What is simulation-based learning?

Find out what simulation-based learning (SBL) is and how it's becoming increasingly important in the teaching and learning of healthcare professionals


What is simulation?

There isn't one set definition for simulated learning. Definitions include:

  • 'Simulation is a technique – not a technology – to replace or amplify real experiences with guided experiences that evoke or replicate substantial aspects of the real world in a fully interactive manner.' (Gaba, DM, 'The future vision of simulation in health care', Quality and Safety in Health Care, 2004: 2-10.)
  • 'Simulation-based learning is an education technique that allows interactive, and at times immersive, activity by recreating all or part of a clinical experience without exposing patients to associated risks.' (Maran NJ and Glavin RJ, 'Low- to high-fidelity simulation – a continuum of medical education?', Medical Education, 2003: 22-28.)
  • Simulation can provide a risk-free training space where learners may try out various approaches and learn from their mistakes while providing them with an opportunity to acquire important skills and gain confidence.

What is high-fidelity and low-fidelity simulation?

High-fidelity simulation is a form of simulation that closely resembles real-life scenarios. It can involve the use of advanced facilities like mannequins, computer programs, and virtual reality.

Low-fidelity simulation involves simpler and less realistic simulations, such as role-play.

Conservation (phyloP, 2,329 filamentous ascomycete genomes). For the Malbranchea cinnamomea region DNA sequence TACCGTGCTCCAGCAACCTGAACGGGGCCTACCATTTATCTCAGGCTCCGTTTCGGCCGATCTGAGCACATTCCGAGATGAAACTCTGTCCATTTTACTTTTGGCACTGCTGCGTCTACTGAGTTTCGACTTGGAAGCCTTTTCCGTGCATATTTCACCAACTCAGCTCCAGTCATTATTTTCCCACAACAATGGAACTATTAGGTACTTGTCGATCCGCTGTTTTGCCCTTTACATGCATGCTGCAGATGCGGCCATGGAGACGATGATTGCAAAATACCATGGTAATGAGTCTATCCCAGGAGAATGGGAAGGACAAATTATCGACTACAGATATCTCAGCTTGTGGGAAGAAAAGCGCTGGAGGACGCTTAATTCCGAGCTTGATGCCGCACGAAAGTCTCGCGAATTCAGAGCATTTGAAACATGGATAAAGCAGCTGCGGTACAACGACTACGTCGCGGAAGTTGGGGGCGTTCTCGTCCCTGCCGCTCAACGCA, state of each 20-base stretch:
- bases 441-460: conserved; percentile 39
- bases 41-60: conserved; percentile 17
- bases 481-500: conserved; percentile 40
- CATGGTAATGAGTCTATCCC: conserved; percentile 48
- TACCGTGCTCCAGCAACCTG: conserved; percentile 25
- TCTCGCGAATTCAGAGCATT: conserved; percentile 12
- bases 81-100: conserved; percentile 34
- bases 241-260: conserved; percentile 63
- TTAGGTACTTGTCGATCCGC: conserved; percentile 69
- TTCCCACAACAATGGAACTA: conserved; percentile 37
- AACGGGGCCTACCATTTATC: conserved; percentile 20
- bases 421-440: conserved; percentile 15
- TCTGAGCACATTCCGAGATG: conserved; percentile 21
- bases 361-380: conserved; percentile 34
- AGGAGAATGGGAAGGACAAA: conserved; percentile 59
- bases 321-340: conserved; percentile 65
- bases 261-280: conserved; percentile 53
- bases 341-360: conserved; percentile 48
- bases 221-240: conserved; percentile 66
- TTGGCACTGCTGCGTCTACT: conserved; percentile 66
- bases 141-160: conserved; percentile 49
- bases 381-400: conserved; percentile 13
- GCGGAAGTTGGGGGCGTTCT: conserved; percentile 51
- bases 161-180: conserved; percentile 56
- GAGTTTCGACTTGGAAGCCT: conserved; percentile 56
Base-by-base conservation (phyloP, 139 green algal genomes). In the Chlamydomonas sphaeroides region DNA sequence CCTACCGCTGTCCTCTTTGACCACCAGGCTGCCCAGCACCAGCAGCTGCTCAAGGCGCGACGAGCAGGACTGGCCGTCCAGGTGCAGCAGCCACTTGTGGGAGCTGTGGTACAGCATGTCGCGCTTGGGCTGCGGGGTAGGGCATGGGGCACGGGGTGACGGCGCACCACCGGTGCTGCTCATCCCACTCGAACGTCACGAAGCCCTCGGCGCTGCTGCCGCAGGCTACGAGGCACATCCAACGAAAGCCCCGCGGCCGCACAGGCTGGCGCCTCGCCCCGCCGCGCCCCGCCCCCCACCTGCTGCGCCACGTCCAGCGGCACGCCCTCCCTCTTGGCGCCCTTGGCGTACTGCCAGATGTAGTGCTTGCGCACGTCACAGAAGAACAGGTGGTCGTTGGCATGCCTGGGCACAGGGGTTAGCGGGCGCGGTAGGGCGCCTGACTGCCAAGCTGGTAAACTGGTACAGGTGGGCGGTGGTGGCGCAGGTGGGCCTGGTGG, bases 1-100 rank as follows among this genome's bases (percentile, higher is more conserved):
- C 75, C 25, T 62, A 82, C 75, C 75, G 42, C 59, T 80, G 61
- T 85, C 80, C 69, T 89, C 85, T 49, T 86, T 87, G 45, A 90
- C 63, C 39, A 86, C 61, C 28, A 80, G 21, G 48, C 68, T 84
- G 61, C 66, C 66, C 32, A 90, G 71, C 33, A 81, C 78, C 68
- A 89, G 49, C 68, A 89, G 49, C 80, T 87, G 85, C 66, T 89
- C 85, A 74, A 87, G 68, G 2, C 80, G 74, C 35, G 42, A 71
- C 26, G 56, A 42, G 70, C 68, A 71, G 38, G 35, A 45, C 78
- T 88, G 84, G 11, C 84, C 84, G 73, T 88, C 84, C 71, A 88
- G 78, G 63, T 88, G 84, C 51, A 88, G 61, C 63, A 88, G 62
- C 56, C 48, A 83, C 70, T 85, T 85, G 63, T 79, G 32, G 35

Both high- and low-fidelity simulations are valuable tools as they provide opportunities for students to practice and refine their skills in a safe, controlled environment.

Why use SBL in physiotherapy education?

There are lots of reasons why SBL can be used in physiotherapy education. SBL could help to standardise learning to ensure all students are offered similar educational opportunities and exposure for professional practice preparation.

It could provide opportunities to help prepare students for professional practice in areas where exposure is limited due to practical reasons. Examples include intensive care units or places where placement-based learning capacity is limited such as paediatrics.

Simulation-based education provides a controlled environment in which learners can gain practical experience and develop necessary skills without posing any risks to patients or themselves. It can enhance safety in less common but important clinical scenarios.

How can simulated-based learning be used?

Simulated-based education can be used to practice skills, such as clinical techniques, and manual therapy, for example with the use of mannequins to practice suction techniques.

Simulated scenarios and case studies may be used to enhance students’ critical thinking and decision-making abilities.

Simulation role play can be used to help learners to practice and develop communication and interpersonal skills, such as gaining informed consent, and providing information about conditions and possible treatments.

Simulation can also be used to prepare learners for practice placement, and there are some examples of when simulation have been used to supplement practice-based learning hours.

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